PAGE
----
The question as far as this blog goes is ‘How much do I show?’ which has been troubling me for a few days now. Many writers will lock ideas up and refuse to tell anybody anything about them for fear of them being stolen. I’ve been to writer’s where I’ve asked others what they’re working on and received the reply “Oh well it’s very top secret right now” as if they’re working for the FBI. It might sound enigmatic, they might think it makes them look cool but it’s a bit of a conversation killer at such gatherings. How am I so aware of these people? Because for a long time a few years back, I was one. There is always the feeling, at least in the beginning, that your ideas are so brilliant and so ground breaking that anybody you show them to will instantly copy them before walking into Hollywood on your ticket. It’s a terrible way to be and usually means that you finish stories and scripts but never end up actually getting them out there. They end up created in a vacuum, nothing ever touching them.
I can understand not putting full scripts on the blog, firstly because it would take up so much room and secondly because I usually keep rewriting them. On the other hand though it’s very difficult to talk about an idea when anybody reading this will have no clue what it’s about. Therefore, for your reading delight, here’s the synopsis I’ll be using to push the script.
‘Until now Edward Banks has had the TV world at his feet. Being the presenter of the 1980’s best loved game show ‘Seven Lucky Stars’ has brought him from performing stand up comedy in dingy clubs to the bright lights of prime time. He has all the houses, cars and video cassette recorders money can buy. During the filming of one particular episode however, the dream ends.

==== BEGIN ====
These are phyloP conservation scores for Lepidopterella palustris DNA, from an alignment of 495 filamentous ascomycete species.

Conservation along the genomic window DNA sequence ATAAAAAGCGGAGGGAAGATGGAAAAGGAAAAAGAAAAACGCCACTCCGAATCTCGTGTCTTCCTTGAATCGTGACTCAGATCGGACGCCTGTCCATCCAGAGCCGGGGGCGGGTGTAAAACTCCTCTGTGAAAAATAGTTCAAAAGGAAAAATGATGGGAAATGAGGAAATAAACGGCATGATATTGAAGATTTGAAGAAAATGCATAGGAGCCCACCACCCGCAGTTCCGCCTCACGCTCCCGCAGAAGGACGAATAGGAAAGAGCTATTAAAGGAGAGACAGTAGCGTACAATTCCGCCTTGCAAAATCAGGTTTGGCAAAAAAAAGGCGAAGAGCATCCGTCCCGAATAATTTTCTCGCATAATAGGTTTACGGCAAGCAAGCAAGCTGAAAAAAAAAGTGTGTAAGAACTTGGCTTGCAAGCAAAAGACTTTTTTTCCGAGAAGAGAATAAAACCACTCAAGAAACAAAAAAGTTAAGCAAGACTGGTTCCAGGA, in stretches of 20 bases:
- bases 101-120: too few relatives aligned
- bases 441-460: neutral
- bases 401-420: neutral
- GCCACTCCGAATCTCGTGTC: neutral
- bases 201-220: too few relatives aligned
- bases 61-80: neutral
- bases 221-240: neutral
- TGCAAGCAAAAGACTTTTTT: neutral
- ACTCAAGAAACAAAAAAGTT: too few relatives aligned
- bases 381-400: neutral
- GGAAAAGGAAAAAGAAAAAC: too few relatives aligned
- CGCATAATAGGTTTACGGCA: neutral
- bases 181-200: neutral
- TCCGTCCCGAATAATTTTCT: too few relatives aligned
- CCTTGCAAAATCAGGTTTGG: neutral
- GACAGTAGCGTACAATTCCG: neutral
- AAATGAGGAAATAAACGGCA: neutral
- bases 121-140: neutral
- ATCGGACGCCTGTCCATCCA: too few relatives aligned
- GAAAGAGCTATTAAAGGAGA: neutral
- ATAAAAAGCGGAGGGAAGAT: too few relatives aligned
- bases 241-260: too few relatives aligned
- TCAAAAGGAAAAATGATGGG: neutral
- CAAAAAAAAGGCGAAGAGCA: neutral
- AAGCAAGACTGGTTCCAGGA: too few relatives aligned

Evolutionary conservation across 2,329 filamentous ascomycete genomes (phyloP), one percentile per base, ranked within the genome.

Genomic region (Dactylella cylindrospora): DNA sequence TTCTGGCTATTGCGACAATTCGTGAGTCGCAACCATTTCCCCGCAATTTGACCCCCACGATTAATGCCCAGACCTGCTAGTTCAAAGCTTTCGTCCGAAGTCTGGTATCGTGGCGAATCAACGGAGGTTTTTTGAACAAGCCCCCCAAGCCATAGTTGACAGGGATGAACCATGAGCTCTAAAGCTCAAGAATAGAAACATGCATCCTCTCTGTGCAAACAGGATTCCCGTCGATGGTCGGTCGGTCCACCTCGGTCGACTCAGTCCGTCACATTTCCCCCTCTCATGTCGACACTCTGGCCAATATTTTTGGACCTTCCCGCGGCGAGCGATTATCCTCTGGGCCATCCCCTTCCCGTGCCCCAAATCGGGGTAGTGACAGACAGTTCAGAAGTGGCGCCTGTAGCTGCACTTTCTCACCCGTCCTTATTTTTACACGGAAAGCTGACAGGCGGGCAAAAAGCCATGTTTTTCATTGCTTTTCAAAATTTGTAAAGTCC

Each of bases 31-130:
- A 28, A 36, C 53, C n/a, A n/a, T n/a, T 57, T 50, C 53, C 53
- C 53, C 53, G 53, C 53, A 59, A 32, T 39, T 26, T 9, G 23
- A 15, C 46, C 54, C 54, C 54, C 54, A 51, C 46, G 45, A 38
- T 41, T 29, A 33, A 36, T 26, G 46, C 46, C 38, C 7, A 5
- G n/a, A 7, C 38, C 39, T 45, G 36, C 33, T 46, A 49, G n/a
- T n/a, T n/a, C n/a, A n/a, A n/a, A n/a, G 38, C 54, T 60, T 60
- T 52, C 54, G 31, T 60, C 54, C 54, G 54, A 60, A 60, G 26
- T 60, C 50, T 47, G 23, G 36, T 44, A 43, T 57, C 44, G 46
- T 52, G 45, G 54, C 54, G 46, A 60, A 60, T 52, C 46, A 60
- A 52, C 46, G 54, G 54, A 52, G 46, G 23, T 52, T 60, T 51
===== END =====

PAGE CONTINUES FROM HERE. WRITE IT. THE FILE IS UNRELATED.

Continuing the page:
Driven by pressure from the heads of the studio, producer John Woodward has been lumbered with the job of breaking the news of Edward’s imminent sacking to his long time friend. Recent surveys have revealed that Edward’s brand of humour, once seen as fun and outlandish, is now viewed as sexist and outdated. Making matters worse is the fact that his replacement is Edward’s old comedy club rival Ken Moon.
During one episode featuring Brian, a man attempting to break a world record for most game show wins and Lisa who wants to win all the prizes for her Mum, the news breaks and a tense situation occurs between Ken and Edward over who is best to take the show forward whilst trying to avoid the numerous power cuts.’
One of the hardest parts was to make it clear the play is set in the 80’s without screaming ‘This is the 80’s’ from the rooftops. I just thought it sounded really blunt and obvious hence the ‘video cassette recorder’ reference. Apart from that it’s fairly functional and we’ll have to wait and see if it gets me anywhere or not. It was mainly constructed to send an application to The Old Red Lion Theatre in London but I’ve saved it on file for others.
Eventually I’ll get this done and I can move on to something else.
Honestly, I’ll stop banging on about Henry Barstow very soon especially as the final night was nearly three weeks ago. Today however, I received a link to the Carlisle Green Room Newsletter and a small part of which reads thus…
‘An evening without Henry Barstow (Because He’s Dead) Tim Padley writes: Just space to say if you missed this, you missed a treat. The celebration of the life and works of the (fictional) author enacted by his fan club was hilarious. The earnest leader (Michael Spencer), trying to get the others (James Spark and Lexie Ward) to be serious against the pull of a perfect ‘Beef Wellington’ was great. The culminating sci-fi epic with the green monster and the camp space captain was a perfect (and funny) parody of Star Trek (among others).’